Measuring oxygen isotopes beyond the neutron dripline: Two-neutron emission and radioactivity
Dr Zach Kohley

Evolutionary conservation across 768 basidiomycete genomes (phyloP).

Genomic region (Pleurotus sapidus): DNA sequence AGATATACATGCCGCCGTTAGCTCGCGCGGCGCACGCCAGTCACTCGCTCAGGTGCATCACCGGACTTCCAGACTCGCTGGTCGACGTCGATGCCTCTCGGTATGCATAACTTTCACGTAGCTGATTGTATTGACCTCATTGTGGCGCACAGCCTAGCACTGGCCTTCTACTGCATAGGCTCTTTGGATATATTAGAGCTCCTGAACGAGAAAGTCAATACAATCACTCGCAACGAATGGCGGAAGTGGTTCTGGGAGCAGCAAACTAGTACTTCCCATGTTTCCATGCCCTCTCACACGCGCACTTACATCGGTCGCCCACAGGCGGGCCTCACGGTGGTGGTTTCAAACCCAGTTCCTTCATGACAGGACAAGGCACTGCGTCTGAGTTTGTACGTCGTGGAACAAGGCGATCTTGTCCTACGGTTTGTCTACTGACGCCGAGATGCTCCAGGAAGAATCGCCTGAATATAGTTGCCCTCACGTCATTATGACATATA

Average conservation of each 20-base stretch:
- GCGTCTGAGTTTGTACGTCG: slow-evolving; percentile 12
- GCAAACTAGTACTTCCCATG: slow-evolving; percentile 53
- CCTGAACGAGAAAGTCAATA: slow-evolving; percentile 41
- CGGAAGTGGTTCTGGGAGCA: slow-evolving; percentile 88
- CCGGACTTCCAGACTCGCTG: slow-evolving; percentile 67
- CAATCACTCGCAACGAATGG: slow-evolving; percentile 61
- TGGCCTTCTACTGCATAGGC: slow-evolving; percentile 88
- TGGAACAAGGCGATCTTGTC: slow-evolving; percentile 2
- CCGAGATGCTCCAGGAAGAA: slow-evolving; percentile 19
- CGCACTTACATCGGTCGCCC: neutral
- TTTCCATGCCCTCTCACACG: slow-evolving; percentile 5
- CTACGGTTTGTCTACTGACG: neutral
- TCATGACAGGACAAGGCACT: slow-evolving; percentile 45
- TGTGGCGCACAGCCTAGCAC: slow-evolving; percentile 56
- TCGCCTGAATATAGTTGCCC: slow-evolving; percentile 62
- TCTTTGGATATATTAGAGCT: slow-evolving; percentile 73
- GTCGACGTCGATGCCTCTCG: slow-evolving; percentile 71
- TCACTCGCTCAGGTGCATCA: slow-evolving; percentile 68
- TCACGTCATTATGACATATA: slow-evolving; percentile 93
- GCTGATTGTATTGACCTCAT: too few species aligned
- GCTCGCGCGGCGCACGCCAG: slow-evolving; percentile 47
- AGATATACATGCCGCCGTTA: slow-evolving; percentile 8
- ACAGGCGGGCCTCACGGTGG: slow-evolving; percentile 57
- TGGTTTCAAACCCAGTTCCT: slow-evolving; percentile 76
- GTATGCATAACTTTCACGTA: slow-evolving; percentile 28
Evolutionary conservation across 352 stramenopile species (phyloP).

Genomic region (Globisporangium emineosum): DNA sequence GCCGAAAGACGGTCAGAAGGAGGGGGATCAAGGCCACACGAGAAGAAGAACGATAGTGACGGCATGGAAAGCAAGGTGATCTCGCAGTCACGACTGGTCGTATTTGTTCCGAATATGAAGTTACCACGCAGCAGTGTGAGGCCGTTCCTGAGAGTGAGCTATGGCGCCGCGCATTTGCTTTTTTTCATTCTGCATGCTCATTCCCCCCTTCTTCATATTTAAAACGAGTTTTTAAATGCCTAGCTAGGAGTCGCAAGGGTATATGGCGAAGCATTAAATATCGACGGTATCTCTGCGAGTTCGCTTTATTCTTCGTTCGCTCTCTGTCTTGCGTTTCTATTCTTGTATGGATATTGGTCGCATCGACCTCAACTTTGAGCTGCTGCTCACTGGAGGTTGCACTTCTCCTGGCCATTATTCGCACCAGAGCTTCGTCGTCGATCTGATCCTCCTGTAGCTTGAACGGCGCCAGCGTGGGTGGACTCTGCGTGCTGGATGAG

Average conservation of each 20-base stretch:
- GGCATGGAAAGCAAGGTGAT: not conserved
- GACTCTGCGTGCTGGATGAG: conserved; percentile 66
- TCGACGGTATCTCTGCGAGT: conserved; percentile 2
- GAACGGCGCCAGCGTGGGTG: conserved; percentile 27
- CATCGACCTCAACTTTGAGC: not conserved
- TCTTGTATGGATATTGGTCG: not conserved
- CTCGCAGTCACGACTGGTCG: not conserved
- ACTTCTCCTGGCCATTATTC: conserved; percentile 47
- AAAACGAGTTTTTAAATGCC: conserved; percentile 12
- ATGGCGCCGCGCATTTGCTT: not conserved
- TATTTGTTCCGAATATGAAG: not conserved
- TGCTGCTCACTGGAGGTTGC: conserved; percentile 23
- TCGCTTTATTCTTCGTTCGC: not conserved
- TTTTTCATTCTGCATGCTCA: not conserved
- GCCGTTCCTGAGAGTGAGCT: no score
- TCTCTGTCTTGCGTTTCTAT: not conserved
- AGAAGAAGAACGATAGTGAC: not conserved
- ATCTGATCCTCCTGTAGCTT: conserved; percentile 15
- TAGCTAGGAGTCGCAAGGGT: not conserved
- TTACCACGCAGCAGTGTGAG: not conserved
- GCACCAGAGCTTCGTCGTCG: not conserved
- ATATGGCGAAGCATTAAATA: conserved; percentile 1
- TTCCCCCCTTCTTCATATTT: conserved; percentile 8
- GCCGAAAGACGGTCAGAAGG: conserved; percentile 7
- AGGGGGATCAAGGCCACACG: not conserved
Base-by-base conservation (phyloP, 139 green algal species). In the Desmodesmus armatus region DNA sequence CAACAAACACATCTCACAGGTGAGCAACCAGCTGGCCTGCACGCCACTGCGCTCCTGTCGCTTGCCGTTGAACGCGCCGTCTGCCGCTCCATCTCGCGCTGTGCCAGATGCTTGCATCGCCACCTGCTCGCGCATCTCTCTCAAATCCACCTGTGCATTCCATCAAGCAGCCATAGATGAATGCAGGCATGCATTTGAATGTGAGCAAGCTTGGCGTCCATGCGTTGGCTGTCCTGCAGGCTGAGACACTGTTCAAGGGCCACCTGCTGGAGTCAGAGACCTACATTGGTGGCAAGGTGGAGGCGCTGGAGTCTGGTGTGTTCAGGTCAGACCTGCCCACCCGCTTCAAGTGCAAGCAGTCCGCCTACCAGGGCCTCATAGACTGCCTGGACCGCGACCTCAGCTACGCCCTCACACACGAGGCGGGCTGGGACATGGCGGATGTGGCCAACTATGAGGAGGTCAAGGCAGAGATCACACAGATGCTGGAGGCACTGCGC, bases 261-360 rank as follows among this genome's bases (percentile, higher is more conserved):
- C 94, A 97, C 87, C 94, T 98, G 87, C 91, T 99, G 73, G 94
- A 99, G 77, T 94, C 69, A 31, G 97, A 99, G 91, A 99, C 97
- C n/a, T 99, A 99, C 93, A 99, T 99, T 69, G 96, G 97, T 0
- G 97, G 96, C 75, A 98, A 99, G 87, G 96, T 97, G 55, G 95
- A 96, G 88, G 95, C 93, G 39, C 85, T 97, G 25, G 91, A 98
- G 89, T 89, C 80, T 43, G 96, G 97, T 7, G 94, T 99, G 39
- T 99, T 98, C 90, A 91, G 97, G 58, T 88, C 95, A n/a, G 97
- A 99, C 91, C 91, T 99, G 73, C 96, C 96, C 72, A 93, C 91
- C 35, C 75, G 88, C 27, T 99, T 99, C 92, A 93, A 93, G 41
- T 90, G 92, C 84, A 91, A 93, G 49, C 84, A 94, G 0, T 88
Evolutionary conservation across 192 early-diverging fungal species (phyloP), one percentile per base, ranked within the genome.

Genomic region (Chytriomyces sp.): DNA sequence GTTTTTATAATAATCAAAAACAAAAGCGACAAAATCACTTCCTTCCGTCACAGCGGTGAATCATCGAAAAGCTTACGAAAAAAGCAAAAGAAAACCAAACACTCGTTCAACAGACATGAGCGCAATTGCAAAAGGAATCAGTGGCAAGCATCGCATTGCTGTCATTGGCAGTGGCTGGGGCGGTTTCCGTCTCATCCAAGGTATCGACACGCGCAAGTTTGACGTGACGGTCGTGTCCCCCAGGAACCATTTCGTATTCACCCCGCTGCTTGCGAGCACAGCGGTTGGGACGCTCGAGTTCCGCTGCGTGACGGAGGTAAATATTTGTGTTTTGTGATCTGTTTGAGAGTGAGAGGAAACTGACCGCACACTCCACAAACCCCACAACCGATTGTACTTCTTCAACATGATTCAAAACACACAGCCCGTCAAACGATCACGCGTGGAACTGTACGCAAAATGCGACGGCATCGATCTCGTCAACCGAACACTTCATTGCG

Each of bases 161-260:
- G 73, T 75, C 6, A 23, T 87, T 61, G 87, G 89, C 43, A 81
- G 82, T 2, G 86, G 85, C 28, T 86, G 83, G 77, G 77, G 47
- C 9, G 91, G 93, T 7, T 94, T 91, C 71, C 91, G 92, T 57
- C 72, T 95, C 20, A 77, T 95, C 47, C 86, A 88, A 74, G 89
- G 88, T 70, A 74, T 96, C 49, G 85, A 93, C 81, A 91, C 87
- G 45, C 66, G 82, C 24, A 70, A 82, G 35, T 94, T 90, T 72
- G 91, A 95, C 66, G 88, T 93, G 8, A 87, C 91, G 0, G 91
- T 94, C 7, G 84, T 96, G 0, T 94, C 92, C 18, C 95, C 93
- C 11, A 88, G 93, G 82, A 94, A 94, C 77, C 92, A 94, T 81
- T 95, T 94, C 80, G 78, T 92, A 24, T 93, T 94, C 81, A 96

The availability of rare isotope beams has made it possible to extend nuclear structure measurements to nuclei far away from stability. Drastic changes in the structure, properties, and available decay-modes of these exotic isotopes have been observed in comparison to their stable counterparts. The oxygen isotopic chain has been particularly interesting with observations of new shell closures at N=14 and N=16. The MoNA-LISA/Sweeper setup at the National Superconducting Cyclotron Laboratory at Michigan State University has allowed for studies of the oxygen isotopes to be extended beyond the neutron dripline. Recently, the 26O ground state was observed for the first time and shown to be unbound by less than 200 keV. The low energy ground state of the two-neutron unbound 26O opened the possibility for the discovery of two-neutron radioactivity. A new technique was developed to measure the lifetimes of neutron unbound nuclei in the picosecond range. This technique was applied to the 26O decay and a half-life of 4.5+1.1−1.5 (stat.)±3(sys.) ps was extracted. This corresponds to 26O having a finite lifetime at an 82% confidence level and, thus, suggests the possibility of two-neutron radioactivity.